Lewis, R. B. & Doorlag, D. H.(2011). Teaching students with special needs in general education classrooms. Boston, MA: Pearson Education, Inc.

McCloskey, E. (2010). What Do I Know? Parental positioning in special education.

            International Journal of Special Education, v25 n1 p 162-170 .

Notbohm, E. (2006). Ten things your student with autism wishes you knew. Arlilngton, TX: Future Horizons, Inc.

Perce, B. (2013, May 21). Teaching Secrets: Learning From Parents. In Education Week. Retrieved August 23, 2013, from http://www.edweek.org/tm/articles/2013/05/21/tln_perce_parents.html?qs=IEP

Seligman, M. (2000). Conducting effective conferences with parents of children with disabilities.

 New York, New York: The Guilford Press


Collaboration with Parents of Exceptional Children: The Role of the Educator March 12, 2012

Filed under: Standard 8. Exceptionality,Uncategorized — lktaylor @ 5:50 am

Most educators would agree that striving for a collaborative relationship between parents of children with special needs and educators is a worthwhile endeavor. Strong partnerships between school and home enable our at risk students to learn from informed, respectful, and invested team members. What I hope to offer in this writing is a deeper understanding as to why parent-educator collaboration is essential in the Special Education setting, how it has evolved over time, what it looks like, how educators can promote collaboration, and what educators can do if collaboration breaks down.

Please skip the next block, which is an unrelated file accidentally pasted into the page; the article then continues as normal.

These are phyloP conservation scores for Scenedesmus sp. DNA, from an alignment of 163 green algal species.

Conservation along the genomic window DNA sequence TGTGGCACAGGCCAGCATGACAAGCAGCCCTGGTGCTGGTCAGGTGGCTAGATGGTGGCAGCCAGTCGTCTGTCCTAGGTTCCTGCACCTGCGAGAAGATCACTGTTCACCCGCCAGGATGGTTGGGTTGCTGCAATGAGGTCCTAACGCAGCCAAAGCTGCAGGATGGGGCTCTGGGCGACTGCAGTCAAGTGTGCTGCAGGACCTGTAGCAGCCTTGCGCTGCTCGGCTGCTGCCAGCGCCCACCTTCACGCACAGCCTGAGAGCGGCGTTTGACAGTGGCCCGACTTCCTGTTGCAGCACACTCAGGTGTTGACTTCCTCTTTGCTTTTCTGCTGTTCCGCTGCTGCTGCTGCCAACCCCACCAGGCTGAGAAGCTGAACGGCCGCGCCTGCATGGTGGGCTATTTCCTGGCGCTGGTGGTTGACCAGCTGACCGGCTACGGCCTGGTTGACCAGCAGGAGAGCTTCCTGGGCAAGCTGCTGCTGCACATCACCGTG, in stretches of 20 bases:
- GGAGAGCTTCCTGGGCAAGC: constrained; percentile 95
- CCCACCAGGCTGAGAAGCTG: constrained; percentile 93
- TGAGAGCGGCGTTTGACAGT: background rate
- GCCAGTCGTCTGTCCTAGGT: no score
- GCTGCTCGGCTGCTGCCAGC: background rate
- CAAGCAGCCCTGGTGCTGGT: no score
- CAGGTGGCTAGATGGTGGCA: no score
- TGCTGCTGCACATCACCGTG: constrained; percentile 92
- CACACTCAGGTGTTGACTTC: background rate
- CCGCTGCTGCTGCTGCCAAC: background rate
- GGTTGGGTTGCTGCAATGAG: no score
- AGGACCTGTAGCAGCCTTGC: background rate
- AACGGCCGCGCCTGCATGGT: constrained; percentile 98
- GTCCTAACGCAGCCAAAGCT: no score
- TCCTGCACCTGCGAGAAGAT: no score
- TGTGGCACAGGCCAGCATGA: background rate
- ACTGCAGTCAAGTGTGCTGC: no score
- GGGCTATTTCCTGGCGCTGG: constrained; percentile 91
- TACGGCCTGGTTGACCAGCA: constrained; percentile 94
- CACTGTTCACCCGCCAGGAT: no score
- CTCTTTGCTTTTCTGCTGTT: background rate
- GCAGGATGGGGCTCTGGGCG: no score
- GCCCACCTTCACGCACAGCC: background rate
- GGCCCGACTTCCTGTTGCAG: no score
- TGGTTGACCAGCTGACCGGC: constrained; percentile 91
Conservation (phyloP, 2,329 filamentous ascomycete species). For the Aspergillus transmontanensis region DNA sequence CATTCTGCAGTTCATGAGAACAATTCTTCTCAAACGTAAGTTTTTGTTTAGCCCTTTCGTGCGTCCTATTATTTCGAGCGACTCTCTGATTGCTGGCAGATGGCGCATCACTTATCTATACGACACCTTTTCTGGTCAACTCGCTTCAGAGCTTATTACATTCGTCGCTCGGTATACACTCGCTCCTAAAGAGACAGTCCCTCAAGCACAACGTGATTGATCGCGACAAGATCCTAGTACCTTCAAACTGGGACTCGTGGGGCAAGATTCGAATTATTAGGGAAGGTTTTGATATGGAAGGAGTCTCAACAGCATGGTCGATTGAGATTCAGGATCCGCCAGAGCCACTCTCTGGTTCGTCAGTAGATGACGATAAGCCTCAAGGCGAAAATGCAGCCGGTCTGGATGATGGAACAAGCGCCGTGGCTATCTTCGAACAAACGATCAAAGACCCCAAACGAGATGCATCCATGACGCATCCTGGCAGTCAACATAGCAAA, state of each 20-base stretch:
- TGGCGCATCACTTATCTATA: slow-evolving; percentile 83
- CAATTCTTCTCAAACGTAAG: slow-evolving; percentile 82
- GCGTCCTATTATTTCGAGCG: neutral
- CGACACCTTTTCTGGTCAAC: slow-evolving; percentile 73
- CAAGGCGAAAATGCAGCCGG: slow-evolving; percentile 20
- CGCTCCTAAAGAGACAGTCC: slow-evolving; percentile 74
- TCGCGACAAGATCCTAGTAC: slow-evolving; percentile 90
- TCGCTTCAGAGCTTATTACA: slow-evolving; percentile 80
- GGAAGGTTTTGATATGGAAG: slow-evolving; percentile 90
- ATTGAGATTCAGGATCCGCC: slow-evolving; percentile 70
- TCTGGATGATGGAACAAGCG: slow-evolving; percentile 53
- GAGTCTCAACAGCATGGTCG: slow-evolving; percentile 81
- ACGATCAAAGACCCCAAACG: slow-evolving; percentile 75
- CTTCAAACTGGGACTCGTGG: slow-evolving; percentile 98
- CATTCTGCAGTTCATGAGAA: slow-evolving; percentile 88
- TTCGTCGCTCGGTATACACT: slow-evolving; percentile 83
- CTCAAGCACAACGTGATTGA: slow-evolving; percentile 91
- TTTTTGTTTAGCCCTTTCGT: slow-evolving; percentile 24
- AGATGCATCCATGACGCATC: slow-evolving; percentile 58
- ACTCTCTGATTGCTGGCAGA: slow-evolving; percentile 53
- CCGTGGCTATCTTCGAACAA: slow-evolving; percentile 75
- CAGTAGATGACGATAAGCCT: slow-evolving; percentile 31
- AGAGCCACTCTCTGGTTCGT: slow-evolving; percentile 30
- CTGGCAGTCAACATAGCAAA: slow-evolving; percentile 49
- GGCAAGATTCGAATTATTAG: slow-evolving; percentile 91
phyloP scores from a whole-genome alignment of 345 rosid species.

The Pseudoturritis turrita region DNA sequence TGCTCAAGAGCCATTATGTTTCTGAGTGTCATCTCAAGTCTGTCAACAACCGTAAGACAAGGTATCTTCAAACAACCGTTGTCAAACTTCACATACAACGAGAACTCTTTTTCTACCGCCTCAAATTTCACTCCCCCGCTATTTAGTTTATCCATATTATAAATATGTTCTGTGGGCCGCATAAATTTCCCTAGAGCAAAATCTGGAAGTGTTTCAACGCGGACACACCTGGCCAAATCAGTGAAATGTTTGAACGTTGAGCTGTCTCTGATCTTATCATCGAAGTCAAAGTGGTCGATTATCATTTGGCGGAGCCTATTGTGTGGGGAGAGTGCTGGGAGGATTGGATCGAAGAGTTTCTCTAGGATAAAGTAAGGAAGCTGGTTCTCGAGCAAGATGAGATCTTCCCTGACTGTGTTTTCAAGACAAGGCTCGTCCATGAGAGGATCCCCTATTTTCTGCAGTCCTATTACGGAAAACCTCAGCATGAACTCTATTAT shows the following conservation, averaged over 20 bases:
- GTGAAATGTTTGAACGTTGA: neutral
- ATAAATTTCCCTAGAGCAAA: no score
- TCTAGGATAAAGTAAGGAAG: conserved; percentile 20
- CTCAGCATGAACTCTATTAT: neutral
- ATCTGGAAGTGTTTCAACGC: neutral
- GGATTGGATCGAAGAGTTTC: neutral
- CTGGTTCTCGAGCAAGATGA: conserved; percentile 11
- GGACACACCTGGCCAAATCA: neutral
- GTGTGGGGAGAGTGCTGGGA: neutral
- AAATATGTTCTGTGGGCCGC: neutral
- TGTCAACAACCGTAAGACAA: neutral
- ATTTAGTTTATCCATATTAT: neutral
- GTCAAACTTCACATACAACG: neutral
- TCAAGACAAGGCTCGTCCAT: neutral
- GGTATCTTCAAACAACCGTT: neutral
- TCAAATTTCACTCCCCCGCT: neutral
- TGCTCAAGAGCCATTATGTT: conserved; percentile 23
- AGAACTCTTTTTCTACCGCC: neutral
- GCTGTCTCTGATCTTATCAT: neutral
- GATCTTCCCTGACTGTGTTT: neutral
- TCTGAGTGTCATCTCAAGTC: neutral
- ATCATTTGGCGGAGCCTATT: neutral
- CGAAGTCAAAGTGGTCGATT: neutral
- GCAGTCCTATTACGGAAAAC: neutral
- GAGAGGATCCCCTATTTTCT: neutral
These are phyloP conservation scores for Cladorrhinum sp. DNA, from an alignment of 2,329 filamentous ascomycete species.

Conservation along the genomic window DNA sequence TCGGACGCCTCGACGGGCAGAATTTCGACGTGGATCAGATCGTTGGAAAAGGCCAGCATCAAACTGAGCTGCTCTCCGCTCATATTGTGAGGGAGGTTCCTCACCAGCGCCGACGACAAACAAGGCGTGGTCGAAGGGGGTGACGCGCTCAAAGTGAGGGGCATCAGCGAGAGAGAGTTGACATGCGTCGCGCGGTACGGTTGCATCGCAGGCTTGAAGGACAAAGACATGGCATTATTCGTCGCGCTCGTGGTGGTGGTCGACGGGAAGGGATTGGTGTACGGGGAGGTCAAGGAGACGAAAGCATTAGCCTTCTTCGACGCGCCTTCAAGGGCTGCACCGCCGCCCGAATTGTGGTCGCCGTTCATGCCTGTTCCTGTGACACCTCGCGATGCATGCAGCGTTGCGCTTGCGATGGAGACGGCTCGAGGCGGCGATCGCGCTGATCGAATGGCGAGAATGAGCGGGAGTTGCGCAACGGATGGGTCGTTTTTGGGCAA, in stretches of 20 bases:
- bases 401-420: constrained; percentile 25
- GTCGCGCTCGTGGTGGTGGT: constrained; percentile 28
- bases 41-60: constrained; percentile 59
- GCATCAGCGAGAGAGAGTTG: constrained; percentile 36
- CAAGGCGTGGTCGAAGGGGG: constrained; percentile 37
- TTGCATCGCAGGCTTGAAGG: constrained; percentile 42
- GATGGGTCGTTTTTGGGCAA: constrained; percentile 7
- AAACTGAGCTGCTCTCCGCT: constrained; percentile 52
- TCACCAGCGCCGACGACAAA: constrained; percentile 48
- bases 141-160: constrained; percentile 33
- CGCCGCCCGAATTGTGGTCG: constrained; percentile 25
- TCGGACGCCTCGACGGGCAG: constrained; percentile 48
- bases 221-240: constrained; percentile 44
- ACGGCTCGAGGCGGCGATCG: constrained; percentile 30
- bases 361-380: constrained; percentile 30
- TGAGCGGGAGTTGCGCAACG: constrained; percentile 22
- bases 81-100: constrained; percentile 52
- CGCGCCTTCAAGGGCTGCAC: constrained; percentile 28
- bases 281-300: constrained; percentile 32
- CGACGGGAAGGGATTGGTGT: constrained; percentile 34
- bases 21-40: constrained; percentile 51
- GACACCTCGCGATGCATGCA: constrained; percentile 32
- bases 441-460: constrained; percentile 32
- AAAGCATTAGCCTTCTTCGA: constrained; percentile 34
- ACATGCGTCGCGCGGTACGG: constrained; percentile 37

Collaboration is Essential

Fostering effective collaboration as an educator is a purposeful, and often labor intensive, process that is not always smooth and natural. It requires patience, open communication, empathy and respect from all parties. We know we need to do it, but why, exactly? Probably one of the most compelling reasons is simple – It’s what is best for kids and research supports this. Seligman (2000) references numerous publications that support the notion that school environments that are rich with strong parent-educator partnerships are more likely to foster accelerated academic progress. Current literature also reflects that parents of children with special needs can provide information that is vital to the planning and implementation of their child’s educational program (McCloskey, 2010). The more information that is available to teams as they plan interventions for a child with a disability, the more likely it will be that the child’s needs are met. Additionally, as Seligman (2000) states, parents who participate in intervention planning are more likely to honor the plan rather than undermine it.